2016 Elections – Early Guide to Issues and Impacts
We identify some key factors and important policy issues for investors to track as the election season develops.
- We believe that the composition of the next U.S. government— whether a one-party government or divided—matters as much as who wins the presidential election.
- Thus, in our first election commentary of 2016, we identify some key factors and important policy issues for investors to track as the election season develops.
- Looking ahead, the uncertainty surrounding a change in leadership may produce additional market volatility, and we will provide further guidance around the primaries, conventions, debates, and the post-election outlook.
Expect Extra Unpredictability from the 2016 Election Cycle
- Uncertainty about the Democratic and Republican presidential nominees may persist into the summer conventions.
- Slow, uneven economic growth tends to reinforce voter unease and to subordinate other issues.
- Since the financial crisis of 2008, contention around federal government actions (e.g., the Affordable Care Act and the Troubled Asset Relief Program) continues to contribute to increased political polarization:
- Even within the parties, divisions are widening. For example:
- A May 2015 Gallup poll found that 73 percent of Republican voters disapproved of the performance of the majority Republican Congress;1 and
- Some Congressional Democrats and others on the campaign trail say that President Obama has not done enough to force change by outside pressure on the political system.2
- These political divisions have parallels in Europe, where weak economic growth and bitter policy divisions over Greece, immigration and other core issues have divided the electorate and the parties to the point that new political parties are popular enough to complicate the process of forming new governments.
- One symptom of U.S. political fragmentation is success by the “D.C. outsider” candidates with little or no Washington D.C. experience.
What to Watch in the Run-Up to the Summer Political Conventions
- Will the elections again deliver a divided government (i.e., Republicans and Democrats dividing leadership in Congress and the presidency)?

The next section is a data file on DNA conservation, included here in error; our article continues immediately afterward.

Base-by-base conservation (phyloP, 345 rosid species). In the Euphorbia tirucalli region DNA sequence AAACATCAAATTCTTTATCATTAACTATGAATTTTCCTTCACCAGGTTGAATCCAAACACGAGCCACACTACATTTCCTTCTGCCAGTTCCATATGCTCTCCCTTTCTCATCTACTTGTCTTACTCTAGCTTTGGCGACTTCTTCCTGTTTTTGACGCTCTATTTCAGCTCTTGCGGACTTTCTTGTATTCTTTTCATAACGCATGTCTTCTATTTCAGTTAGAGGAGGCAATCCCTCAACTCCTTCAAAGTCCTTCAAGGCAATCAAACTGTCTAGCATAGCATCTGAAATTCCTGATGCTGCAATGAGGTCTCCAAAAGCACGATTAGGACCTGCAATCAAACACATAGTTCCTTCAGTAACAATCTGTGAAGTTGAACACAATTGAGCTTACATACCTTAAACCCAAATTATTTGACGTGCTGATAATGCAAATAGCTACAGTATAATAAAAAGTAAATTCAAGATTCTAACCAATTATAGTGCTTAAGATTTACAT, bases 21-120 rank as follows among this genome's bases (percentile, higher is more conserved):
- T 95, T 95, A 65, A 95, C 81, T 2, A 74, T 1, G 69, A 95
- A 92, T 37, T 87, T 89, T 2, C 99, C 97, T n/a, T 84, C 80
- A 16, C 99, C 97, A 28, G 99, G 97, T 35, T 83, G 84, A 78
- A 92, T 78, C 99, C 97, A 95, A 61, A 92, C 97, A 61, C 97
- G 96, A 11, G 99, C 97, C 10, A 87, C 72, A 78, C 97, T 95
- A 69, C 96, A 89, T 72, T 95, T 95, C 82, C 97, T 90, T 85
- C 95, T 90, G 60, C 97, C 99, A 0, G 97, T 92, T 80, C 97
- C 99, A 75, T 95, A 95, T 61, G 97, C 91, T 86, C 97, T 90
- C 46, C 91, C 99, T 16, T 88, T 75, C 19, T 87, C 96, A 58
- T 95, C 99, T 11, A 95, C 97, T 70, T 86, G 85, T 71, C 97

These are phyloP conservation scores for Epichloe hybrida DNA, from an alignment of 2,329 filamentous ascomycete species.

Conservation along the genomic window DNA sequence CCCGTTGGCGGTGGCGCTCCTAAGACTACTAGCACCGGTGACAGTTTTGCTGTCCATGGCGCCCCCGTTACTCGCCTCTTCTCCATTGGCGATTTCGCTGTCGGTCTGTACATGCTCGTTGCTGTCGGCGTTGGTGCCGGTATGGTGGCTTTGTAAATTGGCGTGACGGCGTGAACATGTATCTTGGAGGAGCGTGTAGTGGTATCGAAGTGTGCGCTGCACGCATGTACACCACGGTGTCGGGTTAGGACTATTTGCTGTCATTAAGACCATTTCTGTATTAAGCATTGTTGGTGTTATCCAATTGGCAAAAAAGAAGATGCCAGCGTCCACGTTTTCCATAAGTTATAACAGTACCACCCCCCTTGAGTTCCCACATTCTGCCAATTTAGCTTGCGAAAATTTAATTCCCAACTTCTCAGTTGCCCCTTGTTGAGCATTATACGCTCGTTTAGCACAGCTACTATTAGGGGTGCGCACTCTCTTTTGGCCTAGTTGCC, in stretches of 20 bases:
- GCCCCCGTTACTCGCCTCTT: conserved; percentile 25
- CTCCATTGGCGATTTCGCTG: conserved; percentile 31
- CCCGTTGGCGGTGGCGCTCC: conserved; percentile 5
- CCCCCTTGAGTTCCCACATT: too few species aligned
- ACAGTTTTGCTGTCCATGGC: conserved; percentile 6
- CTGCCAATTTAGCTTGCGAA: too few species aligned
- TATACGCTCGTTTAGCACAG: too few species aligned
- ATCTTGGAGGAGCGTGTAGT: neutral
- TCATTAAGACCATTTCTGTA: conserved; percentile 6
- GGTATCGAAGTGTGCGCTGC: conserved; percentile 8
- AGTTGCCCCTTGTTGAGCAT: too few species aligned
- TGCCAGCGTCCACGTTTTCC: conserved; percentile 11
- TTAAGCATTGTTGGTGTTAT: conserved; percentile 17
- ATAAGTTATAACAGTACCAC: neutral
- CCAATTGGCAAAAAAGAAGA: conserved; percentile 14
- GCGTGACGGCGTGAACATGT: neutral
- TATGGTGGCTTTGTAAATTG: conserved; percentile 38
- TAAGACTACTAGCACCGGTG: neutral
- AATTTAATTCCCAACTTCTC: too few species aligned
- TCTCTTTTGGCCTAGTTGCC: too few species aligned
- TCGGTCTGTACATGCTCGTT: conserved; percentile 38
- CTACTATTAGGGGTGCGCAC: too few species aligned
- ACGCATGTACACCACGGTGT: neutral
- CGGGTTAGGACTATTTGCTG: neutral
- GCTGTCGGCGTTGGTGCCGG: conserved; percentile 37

- To watch: Does a Democratic presidential candidate emerge as the favorite?
- To watch: Do the Democrats emerge as likely to retake control of the Senate?
- Republicans have a four-seat Senate majority in 2016, and Democrats need a net gain of five seats (or four seats plus the vice president). There are 24 Republican Senate seats up for election, and seven in states that President Obama carried in 2012. Democrats have 10 seats up for election with none in states that Mr. Romney carried in 2012
- Will an intra-party split effectively produce divided government?
- To watch: Will the presidential candidates and eventual nominees express an intention to work with Congress? We see in all the issues below a need for cooperation within Congress and between the Congress and the president.
- A related question: Can a “D.C. outsider” win the White House and establish a good working relationship with Congress? Again, the main question is whether differences in political philosophy—between or within parties—encourage or discourage resolution of key issues.
Ultimately, of course, the congressional races matter as much as the presidential election for predicting the policy agenda and how positively or negatively politics may affect investor portfolios. Thus, we identify the key factors to watch but do not attempt to predict the market reaction to any successful presidential bid.
Important Dates in the Election Schedule
Below is a timeline for the remaining months of the 2016 election cycle, including the cumulative percent of delegates available to each party by month of primaries/caucuses, and months for conventions and debates.3